White People, Take it In: On Racism and the Charleston Murders

Charleston murderedWe were checking out various apartments and homes for rent around our new town, Charlotte, North Carolina. My husband, Ralf, stopped to talk to different folks in in what appeared to be a diverse neighborhood.

I was sitting in the car looking at newspaper ads when Ralf got back into the driver’s seat.

“Find out anything?” I asked. For a moment, Ralf was silent.

“What’s wrong, honey?”

“I can’t believe the language I just heard,” he said. “I was just talking to that white man over there in that front yard. He told me we should think about whether we want to move in to this neighborhood.”

“Why not?”

“Because – and these were his words – the ‘niggers’ are taking over.”

It was 1990. Neither one of us could take it in.

Photo by James Keivom, originally published in the NY Daily News

That was a quarter century ago. And now? We are taking in Eric Gardner on the sidewalk, choking to death. We are taking in the vision of a 14-year-old African American girl pushed to the ground and kneed in the back by a white police officer. We are taking in Dylann Storm Roof’s murder of nine African Americans in Emanuel AME Church in Charleston. During bible study, no less.

The list is, of course, endless. And we white people? We are, apparently, not sick enough.

There are so many pernicious ways for racism to run its course. Just cut out the facts of history, for example.

In 1999, I worked for the North Carolina State Department of Cultural Resources as the bicentennial coordinator for Reed Gold Mine. Reed Gold Mine is the location of the first documented discover of gold in America, and almost as soon as the family had sold enough nuggets, Reed began purchasing slaves to search for gold.

The white manager of the site called the place “John Reed’s farm.” John Reed’s enormous wealth was made on the backs of slave labor, but that went unmentioned in the tour shpiel which was delivered then, not unsurprisingly, mostly to white visitors.

Does this fact seem innocuous in comparison to the police brutality we have been witnessing in videos and pictures on YouTube? To a criminal justice system that routinely rounds up African Americans for, among other things, driving? To a mass murder of the faithful in a church sanctuary?

How about this (not small) fact: After WWII white people fled to the suburbs, often financed by banks who refused loans to African Americans. The result? Over decades, lower class white people were able to build home equity and inheritable wealth while African Americans were confined to decaying inner cities. One group got a hand up to the middle class; the other was prevented from moving at all.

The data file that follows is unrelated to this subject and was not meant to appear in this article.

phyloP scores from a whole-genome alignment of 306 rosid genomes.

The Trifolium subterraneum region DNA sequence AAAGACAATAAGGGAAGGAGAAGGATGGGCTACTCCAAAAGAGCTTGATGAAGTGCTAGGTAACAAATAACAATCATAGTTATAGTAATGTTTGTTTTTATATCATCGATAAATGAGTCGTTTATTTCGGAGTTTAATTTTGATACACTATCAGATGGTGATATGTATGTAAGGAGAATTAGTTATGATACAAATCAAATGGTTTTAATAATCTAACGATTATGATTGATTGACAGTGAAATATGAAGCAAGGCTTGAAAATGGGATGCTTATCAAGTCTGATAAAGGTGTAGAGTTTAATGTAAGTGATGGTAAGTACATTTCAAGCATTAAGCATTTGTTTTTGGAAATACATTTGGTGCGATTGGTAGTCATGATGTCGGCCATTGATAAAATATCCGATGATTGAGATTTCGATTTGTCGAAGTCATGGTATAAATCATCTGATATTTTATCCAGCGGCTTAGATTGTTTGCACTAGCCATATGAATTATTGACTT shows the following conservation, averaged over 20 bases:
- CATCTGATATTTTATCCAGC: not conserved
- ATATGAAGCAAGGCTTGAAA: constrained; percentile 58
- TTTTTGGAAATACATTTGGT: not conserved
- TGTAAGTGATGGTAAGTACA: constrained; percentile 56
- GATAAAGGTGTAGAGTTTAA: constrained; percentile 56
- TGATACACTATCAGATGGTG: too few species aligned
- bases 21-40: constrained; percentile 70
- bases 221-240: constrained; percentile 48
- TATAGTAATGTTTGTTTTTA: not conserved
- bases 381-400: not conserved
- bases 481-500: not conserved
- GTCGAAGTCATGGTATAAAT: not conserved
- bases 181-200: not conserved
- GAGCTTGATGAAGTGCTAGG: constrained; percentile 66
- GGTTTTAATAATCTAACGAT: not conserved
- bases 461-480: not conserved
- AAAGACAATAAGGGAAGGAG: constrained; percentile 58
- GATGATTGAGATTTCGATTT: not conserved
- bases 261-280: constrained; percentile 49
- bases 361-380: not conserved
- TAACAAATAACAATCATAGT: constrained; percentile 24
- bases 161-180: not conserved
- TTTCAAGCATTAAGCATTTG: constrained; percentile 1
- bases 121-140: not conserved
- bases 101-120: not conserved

These facts are among the millions of facts underpinning American racism. Racism is systemic, pervasive. It is not merely unacknowledged in this country, it is nourished by the white world’s inability to take it in.

Since 2000 I have seen more and more African American students in my classes at UNC Charlotte. They seem different from those I was teaching in the 1990’s. They are more self-assured, more confident. They seem, generally, to trust that I want to help.

Why should they?

Why should African Americans trust any white person who has a position of authority? Why should they trust any white person?

White people have enslaved black people, we have oppressed and persecuted black people, we have made it impossible for any black person to be born into true freedom.

A thousand, a million, an uncountable number of cuts. Banks, police, the criminal system – white America is sick with hatred and violence against African Americans. But not yet sick enough?

Why did those members of “Mother Emanuel,” the oldest AME church in the south, invite in a lone white man into their community? Into their sacred space? Into their sanctuary?

“They were so trusting,” church historian Liz Alston said.

Now it is time: White people – all white people must consider what they must do to earn such trust.

Take it in.


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